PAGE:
Editor’s Note: In July 2012, Civil Beat sent six questions to each of the candidates registered to run in the Aug. 11 primary for Hawaii State Senate District 4. Lorraine Inouye was the only one who responded. Kelly Greenwell and Alice Solomon did not. The questions and answers are reproduced below in full. Click on each topic listed below to read Civil Beat’s question and Inouye’s response.

Preferred Candidate Name: Lorraine Rodero Inouye

Senate/House District Number: Senate District 4

Date of Birth: 06/22/1940

Place of Birth/Hometown: Hilo, Hawaii

Current Profession/Employer: President/Owner – Aloha Blooms, Inc. – A flower farm

Education/Alma Mater(s): Hilo High School, 1958; Certificate, Management and Supervision – Hawaii Employers Council; Certificate, Dale Carnegie

1. With the exception for Honolulu rail, the state has not raised the general excise tax in decades. Would you consider increasing the GET to help the state meet its budget demands?

Before I consider raising the GET, I will ask for a review of a study done years past or some recommendations that the state consider looking at a type of SALES TAX. I understand that the sales tax would generate more monies. We would not know which structure is best but it is something we should consider.

The GET is a regressive tax and hurts businesses.

This review will probably take more than a year for the legislature and my preference is to allow discussions with professionals such as CPA’S, THE TAX FOUNDATION (Lowell Kalapa), UH, and others including out of state professionals with expertise in tax policies. ↩ back to top

2. Lawmakers proposed relaxing environmental regulatory review to spur development and job growth in the 2012 session, and the issue is expected to resurface next year. Where do you stand?

I do not support circumventing the environmental laws to spur development. We have gone through many other depressed years, in the ‘70’s the 80’s and the 90’s, and these past years is no exception. The economy is getting a little better and there are other means that the state and counties can do to allow any type of development to occur such as cutting back some review time at agencies. We need to assure any development that will impact communities, that those areas support changes. ↩ back to top

3. Gambling — are you for it or against it? If not, why not? If so, what type of gambling and with what kind of restrictions?


4. The Sunshine Law is a hallmark of an open democracy accountable to its citizens. Yet, the Legislature exempts itself from this requirement. Do you support more transparency in government operations, or are there legitimate reasons to conduct some of the people’s business behind closed doors?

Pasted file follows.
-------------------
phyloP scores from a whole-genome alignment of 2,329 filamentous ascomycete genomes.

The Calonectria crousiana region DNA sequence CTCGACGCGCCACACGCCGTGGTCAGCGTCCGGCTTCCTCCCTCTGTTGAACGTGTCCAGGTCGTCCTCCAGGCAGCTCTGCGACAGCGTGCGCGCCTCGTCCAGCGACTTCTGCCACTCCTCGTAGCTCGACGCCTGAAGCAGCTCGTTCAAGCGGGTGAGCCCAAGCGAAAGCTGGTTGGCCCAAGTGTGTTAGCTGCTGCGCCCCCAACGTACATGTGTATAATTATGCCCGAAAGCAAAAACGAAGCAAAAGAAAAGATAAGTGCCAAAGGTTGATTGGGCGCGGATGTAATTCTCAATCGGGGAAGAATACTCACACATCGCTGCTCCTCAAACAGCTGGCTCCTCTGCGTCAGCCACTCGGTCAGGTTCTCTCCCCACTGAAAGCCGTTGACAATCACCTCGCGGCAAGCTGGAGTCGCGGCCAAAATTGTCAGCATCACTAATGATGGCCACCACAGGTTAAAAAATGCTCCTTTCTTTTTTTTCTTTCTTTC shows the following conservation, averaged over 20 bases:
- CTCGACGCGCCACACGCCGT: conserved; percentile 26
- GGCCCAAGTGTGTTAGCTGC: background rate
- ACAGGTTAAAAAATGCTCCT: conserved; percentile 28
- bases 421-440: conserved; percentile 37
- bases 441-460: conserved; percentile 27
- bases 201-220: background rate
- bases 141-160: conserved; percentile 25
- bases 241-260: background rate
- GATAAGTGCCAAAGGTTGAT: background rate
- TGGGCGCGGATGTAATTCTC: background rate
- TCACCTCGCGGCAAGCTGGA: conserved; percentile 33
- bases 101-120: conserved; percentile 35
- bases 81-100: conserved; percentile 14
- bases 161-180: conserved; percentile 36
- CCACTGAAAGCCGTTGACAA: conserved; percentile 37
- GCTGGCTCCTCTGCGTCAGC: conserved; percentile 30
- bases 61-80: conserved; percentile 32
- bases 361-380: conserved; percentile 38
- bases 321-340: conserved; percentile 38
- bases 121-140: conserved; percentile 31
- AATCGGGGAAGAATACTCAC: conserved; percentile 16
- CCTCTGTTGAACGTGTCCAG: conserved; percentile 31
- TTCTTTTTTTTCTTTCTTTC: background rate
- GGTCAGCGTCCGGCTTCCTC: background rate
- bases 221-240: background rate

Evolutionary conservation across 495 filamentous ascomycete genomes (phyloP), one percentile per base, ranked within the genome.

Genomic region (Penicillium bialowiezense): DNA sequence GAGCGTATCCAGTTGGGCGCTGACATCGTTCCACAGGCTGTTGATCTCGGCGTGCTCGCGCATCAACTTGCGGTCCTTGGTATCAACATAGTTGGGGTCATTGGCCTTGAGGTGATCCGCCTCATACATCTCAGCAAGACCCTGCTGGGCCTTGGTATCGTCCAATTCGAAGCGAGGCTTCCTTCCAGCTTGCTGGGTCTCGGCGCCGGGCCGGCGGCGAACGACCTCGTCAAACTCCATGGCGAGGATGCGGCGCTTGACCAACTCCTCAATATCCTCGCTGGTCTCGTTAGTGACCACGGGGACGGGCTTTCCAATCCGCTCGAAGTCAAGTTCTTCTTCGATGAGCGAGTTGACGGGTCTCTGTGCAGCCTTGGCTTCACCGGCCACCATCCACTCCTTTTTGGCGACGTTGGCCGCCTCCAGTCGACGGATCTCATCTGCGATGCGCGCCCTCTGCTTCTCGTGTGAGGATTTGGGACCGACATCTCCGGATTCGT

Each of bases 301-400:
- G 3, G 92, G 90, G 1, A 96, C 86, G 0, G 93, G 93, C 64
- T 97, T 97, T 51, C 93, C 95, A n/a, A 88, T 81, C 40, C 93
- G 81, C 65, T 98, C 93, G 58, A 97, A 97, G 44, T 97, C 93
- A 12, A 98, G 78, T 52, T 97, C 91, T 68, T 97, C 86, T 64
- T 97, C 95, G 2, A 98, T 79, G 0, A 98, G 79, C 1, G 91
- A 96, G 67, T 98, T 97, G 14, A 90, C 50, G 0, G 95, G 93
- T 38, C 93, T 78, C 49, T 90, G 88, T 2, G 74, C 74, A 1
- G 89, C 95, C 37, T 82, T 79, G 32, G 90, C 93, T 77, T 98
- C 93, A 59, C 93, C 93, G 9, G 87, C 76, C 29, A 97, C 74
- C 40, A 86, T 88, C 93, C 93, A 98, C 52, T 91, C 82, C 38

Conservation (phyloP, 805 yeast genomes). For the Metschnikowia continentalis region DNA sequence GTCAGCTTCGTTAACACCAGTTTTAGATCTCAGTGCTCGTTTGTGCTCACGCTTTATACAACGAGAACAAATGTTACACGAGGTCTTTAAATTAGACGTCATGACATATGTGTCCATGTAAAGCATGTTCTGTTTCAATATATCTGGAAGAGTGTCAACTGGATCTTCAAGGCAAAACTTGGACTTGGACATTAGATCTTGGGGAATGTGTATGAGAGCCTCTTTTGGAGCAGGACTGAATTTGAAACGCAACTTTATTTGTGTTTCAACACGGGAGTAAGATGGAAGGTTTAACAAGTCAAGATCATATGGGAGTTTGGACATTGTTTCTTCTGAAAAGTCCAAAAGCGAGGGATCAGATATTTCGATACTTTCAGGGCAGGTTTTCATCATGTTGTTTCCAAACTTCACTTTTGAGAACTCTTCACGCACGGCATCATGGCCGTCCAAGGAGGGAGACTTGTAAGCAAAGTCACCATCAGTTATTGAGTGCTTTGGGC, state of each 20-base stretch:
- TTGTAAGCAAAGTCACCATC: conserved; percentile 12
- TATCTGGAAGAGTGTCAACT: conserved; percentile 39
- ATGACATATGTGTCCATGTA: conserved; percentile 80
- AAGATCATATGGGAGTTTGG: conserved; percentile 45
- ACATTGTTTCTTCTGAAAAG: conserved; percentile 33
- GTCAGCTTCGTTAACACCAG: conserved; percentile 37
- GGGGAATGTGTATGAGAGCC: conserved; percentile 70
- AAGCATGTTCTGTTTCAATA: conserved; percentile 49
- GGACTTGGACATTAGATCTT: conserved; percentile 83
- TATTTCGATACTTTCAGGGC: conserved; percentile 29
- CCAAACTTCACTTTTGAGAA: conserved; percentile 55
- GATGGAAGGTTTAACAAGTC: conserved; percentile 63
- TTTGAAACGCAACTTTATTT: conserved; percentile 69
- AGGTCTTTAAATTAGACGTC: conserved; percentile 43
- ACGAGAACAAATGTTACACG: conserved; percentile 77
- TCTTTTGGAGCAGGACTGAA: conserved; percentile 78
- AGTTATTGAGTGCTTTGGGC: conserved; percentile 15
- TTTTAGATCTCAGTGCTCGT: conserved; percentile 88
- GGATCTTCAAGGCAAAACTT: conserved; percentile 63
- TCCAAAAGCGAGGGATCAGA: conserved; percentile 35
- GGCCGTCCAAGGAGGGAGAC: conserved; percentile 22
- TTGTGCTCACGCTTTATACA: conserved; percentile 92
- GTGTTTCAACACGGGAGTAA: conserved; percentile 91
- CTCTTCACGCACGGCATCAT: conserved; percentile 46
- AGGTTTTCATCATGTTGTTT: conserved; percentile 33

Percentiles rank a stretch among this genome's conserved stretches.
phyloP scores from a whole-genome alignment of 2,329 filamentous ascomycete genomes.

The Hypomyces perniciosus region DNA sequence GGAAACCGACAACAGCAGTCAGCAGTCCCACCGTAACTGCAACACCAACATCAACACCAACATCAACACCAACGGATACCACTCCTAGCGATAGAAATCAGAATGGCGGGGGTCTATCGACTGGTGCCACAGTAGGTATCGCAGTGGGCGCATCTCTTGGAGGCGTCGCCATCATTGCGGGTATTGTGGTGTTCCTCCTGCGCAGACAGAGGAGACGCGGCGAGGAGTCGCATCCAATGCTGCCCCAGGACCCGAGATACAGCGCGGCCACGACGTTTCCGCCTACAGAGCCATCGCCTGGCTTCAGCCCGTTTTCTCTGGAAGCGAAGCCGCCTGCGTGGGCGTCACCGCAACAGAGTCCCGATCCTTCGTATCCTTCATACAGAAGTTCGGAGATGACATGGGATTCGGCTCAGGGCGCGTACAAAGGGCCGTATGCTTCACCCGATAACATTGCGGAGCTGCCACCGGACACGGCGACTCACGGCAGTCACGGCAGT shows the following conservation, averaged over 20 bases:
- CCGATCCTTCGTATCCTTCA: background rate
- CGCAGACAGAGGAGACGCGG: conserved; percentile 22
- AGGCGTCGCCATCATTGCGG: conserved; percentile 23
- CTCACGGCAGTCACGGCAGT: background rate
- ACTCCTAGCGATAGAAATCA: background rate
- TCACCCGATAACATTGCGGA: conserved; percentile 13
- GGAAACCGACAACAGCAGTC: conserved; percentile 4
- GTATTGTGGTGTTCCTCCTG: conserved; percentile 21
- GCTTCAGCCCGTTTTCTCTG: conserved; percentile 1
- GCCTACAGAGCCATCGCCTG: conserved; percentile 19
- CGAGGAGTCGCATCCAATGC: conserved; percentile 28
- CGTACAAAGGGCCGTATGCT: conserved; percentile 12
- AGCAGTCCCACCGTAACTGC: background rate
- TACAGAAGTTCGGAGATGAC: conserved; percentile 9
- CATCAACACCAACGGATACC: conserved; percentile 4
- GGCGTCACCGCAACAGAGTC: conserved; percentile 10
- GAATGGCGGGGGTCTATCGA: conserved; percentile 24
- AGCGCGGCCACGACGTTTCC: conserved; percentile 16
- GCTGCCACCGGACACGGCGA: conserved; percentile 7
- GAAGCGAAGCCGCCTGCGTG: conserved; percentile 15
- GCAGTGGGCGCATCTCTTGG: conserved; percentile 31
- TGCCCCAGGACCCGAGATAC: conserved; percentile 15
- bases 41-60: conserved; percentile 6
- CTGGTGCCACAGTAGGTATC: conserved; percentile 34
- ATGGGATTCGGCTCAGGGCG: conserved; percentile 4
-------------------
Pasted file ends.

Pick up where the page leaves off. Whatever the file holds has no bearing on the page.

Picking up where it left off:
I served as a county council member on Hawaii Island and the law applied to us. I had no problem abiding by the rules/law.

The legislature, I believe, can still conduct business and have the authority, like other government boards and commission, to go into EXECUTIVE SESSIONS, when necessary.

I do support more transparency in government operations. ↩ back to top

5. What is the best legislation — and worst legislation — that the Legislature has approved in recent years? Please explain.

The best legislation is the law/act that mandated Hawaii to reduce the dependence of imported foreign oil. It is the RENEWABLE ENERGY PORTFOLIO.

The worst are the laws created this year and last when developments may circumvent the environmental laws including allowing for fast tracking developments – geothermal explorations/drilling, etc. ↩ back to top

6. What is an issue that you would champion at the Legislature — one that perhaps has not received much attention, or an issue that is important to your district?

One of my first legislation is to re-organize the make-up of the REAPPORTIONMENT COMMISSION. This would take effect the next census year for redistricting – 2020.

The make-up will be two persons from Hawaii, Maui, and Kauai, Oahu, each, with the chair to be appointed by those members including the courts (like it’s allowed now).

This last commission had only one member of a neighbor island and that’s political.

In the Senate District 4 – Potable Water is an issue in Waimea and Kawaihae. This is a priority for me.

There are good water sources but the infrastructure and deliverance needs special attention. ↩ back to top